Heart Center News

Armed with tips to tackle shopping, nutritionists at the Massachusetts General Hospital Heart Center are teaching patients how to get the most out of the grocery store.

Nutritionist teaches how to shop for heart health

11/Mar/2009

Nutrition

These days, shopping in the grocery store is daunting. Even the experienced shopper is overwhelmed by countless aisles and perplexed by decisions such as whether or not to buy organic. And perhaps most difficult, today's shoppers increasingly need to find the best deal.

Armed with tips to tackle shopping, nutritionists at the Massachusetts General Hospital Heart Center are teaching patients how to get the most out of the grocery store. In a classroom-style format, complete with a whiteboard and show-and-tell, Deborah Krivitsky, MS, RD, LDN gives patients the tools they need to be smart and healthy shoppers.

Most attendees see physicians and nurse practitioners from the Cardiovascular Disease Prevention Center, a specialized clinical program designed to help patients reduce their risk for developing heart disease. Just one treatment approach, the nutrition class encourages making dietary changes to reduce risk.

From purchasing to reading labels

The supermarket education class is one part of a series in which Krivitsky spends every week discussing new nutritional topics. These topics range from eating healthy while dining out to reading nutrition labels. Appropriately named "Supermarket Smarts," patients learn how to make a shopping list, when to buy organic and how to manage the high cost of food. They discuss their favorite foods and offer suggestions on what to purchase. Best of all, they snack on samples of mustard dip, pretzel slims, crackers and other foods that Krivitsky recommends.

Richard Rotnem, a class participant and patient at the Cardiovascular Disease Prevention Center, admits that because he isn't an experienced shopper, he learned quite a bit about the supermarket.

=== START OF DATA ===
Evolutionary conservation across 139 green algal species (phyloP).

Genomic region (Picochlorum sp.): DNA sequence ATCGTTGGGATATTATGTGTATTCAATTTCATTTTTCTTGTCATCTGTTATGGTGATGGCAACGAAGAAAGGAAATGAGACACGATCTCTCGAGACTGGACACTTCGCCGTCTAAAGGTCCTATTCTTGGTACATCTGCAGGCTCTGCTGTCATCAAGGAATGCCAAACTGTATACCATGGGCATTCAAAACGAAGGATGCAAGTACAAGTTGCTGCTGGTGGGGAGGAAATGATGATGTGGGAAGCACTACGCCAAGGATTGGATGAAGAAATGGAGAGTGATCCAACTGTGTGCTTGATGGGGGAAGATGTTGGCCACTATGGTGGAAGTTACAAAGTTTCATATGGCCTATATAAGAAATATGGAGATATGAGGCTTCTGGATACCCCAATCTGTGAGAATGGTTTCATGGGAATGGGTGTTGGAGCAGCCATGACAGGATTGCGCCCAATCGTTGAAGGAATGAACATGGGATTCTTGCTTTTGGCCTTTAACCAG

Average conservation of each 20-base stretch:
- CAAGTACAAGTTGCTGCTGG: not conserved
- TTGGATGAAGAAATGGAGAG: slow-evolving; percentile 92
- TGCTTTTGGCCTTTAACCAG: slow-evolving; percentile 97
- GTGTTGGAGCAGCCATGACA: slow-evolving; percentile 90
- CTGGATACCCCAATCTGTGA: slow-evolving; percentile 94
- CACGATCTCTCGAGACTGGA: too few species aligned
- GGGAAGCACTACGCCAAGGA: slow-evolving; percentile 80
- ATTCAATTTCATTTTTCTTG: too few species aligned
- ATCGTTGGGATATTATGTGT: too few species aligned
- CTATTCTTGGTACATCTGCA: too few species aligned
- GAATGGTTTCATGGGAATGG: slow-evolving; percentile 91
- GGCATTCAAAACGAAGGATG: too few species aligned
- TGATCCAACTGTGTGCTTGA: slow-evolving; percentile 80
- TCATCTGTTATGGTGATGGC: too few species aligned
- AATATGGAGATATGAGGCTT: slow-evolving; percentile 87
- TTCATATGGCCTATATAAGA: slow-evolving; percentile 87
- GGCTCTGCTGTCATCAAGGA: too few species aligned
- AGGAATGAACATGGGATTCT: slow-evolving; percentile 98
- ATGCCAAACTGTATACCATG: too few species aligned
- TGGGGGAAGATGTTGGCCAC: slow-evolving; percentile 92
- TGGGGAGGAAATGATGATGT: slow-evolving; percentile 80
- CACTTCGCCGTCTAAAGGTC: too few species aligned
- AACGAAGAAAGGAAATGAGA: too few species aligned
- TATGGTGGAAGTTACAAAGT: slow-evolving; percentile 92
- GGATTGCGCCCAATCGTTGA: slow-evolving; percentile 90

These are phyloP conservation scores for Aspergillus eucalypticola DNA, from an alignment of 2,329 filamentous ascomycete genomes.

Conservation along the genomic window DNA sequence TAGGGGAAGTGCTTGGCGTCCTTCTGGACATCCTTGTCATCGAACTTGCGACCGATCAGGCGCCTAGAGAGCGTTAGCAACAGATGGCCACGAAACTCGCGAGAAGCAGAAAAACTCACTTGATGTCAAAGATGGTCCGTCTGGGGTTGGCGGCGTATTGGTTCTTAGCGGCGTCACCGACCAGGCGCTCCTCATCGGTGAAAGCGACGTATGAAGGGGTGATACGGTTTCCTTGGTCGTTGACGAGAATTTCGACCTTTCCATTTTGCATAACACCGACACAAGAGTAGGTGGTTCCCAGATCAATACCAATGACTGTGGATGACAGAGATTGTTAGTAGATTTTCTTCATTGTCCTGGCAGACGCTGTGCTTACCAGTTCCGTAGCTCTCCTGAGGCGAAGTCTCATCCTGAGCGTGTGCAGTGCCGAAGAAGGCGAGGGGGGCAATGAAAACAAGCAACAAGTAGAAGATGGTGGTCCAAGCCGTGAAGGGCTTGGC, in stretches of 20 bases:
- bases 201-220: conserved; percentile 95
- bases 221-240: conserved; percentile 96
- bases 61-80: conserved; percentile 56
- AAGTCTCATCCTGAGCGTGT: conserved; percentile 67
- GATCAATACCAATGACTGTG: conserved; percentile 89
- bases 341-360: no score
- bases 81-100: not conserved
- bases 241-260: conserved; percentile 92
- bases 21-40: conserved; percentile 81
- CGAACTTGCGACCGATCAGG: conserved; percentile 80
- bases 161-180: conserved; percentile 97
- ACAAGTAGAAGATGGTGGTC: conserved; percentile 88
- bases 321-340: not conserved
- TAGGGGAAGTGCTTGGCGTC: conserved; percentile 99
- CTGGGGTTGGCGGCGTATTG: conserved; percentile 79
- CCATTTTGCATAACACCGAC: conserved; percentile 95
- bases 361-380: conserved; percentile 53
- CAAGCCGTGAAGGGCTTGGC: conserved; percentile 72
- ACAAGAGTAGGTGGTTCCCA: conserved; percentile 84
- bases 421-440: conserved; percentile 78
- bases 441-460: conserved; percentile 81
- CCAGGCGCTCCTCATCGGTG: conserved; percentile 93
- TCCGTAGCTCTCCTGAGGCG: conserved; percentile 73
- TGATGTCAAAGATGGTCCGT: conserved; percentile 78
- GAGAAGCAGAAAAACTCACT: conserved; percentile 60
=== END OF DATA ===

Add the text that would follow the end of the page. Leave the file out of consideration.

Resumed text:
"We spend a lot of time curing problems that have happened, and this is a preventive, improvement situation," says Rotnem. "It's an opportunity to learn from people who know a lot more than we do."

The top five for shoppers

In only one hour, Krivitsky shares a wealth of information. When asked to provide a "top five" of shopping tips, she recommended the following:

  • Never visit the supermarket hungry, and always go armed with a list to focus your shopping.
  • The majority of your products (about 80 percent) should be from the periphery of the market, while 20 percent should be from the middle aisles. This is to encourage purchasing fruits, vegetables, dairy and meats.
  • Choose foods that are low fat (never trans fat), high fiber, whole grain and low sodium.
  • Have a couple of brands in your head prior to shopping so you can quickly pick up what you need.
  • Search for coupons both online and in your local paper. Eating healthy doesn't have to be expensive and can actually be more economical.

She explains that participants appreciate the interactive aspect of her class, specifically trying new foods and finding brands that are both healthy and enjoyable. "They get to see how to apply what is presented here and then take it home," explains Krivitsky.

Learn more

Cardiovascular Disease Prevention Center
Heart Attack Primary Prevention
Cardiac Rehabilitation Program
Cardiac Metabolic Syndrome Program

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